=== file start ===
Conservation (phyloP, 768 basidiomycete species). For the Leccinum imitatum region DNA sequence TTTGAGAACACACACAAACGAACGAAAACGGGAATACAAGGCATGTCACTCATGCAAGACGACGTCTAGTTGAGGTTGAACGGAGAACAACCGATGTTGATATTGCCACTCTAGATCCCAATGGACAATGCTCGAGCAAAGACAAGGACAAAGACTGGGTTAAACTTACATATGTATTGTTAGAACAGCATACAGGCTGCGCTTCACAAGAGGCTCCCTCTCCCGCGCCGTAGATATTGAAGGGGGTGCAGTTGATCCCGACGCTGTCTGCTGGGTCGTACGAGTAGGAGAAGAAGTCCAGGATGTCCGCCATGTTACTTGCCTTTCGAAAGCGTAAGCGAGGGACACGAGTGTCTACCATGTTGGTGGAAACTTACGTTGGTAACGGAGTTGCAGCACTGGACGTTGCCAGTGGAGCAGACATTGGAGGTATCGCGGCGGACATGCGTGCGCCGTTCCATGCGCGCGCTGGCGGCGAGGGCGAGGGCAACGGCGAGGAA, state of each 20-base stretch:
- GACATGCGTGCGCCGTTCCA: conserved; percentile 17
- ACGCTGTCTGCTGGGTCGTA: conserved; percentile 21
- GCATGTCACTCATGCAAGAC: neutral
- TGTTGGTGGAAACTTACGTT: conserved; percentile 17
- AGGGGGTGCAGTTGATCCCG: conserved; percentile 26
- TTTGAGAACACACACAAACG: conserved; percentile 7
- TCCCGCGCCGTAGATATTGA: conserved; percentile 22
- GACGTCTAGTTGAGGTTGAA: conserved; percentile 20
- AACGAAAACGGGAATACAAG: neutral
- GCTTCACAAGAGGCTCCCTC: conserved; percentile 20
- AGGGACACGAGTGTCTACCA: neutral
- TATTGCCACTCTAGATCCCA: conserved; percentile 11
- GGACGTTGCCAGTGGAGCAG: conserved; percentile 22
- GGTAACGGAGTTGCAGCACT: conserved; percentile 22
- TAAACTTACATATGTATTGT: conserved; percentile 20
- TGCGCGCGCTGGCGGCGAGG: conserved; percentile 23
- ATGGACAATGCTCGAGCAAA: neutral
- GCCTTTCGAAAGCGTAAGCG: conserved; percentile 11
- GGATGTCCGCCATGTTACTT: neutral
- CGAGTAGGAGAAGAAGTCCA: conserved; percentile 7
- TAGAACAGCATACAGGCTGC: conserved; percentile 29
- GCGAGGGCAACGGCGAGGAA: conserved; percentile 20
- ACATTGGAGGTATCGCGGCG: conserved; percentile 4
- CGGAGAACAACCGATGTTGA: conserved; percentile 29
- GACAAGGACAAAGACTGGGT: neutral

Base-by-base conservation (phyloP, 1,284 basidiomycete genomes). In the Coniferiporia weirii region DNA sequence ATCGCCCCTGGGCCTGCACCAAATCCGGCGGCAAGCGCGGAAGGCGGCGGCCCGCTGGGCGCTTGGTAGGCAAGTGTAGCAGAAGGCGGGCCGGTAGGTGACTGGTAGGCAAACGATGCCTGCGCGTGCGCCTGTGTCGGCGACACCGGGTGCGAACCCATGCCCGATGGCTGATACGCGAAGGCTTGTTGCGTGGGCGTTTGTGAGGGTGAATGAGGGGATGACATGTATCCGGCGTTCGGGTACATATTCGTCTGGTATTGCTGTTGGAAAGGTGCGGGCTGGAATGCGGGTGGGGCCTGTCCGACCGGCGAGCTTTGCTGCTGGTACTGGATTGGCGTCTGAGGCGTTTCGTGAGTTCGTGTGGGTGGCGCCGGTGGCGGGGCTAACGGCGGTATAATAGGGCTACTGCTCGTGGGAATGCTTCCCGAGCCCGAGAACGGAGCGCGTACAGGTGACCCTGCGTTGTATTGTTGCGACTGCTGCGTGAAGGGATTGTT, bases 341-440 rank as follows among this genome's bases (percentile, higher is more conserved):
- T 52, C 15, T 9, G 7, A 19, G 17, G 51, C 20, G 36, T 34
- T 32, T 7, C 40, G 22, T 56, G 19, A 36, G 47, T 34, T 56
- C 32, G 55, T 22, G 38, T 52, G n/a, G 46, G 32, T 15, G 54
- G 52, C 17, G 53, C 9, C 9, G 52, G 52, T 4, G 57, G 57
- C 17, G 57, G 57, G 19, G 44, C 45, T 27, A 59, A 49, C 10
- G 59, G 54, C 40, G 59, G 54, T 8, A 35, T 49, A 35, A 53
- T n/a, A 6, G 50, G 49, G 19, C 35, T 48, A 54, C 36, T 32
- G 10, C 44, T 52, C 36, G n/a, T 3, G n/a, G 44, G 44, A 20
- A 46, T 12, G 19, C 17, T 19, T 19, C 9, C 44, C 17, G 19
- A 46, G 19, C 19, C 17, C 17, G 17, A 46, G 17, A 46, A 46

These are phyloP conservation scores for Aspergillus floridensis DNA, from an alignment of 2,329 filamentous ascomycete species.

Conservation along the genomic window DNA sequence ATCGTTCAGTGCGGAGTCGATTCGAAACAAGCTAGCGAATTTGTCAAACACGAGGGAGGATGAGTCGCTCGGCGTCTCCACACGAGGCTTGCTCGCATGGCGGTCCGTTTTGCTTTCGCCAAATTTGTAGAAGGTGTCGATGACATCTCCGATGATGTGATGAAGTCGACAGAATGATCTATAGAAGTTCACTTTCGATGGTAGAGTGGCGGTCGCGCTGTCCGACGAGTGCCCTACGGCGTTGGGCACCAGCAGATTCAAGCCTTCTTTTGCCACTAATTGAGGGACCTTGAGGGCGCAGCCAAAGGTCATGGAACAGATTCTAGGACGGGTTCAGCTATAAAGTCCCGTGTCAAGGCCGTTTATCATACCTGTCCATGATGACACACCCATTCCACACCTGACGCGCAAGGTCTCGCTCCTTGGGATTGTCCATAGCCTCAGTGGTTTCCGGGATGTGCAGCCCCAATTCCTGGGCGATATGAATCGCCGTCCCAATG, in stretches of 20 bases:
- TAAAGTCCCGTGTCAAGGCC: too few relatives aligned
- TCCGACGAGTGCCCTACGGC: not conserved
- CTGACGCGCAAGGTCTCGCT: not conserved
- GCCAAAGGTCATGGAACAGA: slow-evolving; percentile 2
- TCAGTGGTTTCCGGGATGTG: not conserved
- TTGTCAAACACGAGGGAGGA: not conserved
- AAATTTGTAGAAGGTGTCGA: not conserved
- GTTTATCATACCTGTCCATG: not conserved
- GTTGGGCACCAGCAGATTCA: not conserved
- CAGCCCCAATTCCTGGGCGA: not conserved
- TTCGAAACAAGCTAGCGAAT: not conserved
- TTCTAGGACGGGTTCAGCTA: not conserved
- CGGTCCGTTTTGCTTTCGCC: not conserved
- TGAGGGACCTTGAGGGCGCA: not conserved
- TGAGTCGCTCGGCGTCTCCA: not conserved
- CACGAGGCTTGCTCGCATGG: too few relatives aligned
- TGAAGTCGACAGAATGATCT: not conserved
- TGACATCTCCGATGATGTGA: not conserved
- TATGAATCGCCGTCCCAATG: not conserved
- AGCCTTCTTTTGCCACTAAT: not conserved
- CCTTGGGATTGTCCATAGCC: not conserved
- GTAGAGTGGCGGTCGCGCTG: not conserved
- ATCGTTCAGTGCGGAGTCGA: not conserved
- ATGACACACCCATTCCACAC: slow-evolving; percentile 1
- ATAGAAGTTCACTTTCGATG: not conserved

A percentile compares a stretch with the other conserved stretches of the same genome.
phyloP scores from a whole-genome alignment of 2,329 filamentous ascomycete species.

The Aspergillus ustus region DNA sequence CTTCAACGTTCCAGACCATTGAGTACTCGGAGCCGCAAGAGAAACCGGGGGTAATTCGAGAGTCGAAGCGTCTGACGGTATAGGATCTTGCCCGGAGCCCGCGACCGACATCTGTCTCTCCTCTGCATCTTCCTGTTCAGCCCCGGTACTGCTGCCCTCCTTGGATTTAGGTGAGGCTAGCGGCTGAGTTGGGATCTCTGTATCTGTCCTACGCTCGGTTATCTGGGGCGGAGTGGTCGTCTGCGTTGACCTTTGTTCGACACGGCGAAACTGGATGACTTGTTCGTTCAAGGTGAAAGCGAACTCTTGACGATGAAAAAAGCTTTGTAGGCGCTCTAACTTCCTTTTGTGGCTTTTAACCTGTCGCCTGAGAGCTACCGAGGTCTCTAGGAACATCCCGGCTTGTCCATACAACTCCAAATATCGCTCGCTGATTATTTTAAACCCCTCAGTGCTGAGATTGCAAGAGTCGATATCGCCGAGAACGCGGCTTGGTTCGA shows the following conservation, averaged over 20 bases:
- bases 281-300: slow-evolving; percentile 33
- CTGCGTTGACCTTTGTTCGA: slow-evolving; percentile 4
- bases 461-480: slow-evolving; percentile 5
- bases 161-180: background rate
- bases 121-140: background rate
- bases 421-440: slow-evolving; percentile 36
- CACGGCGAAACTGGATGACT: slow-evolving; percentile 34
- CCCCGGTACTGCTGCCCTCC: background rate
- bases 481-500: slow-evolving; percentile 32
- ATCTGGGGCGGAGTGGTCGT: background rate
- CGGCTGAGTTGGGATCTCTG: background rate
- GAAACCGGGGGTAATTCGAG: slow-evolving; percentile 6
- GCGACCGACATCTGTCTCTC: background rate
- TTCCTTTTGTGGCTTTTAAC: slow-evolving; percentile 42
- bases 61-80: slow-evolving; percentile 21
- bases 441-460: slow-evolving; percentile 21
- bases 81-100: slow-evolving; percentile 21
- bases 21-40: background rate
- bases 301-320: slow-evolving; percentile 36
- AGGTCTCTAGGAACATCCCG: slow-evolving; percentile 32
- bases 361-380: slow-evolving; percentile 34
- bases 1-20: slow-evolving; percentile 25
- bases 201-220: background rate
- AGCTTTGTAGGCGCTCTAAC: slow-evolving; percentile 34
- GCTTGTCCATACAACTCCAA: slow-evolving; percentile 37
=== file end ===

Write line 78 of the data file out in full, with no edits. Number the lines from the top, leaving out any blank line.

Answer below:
- CGGCTGAGTTGGGATCTCTG: background rate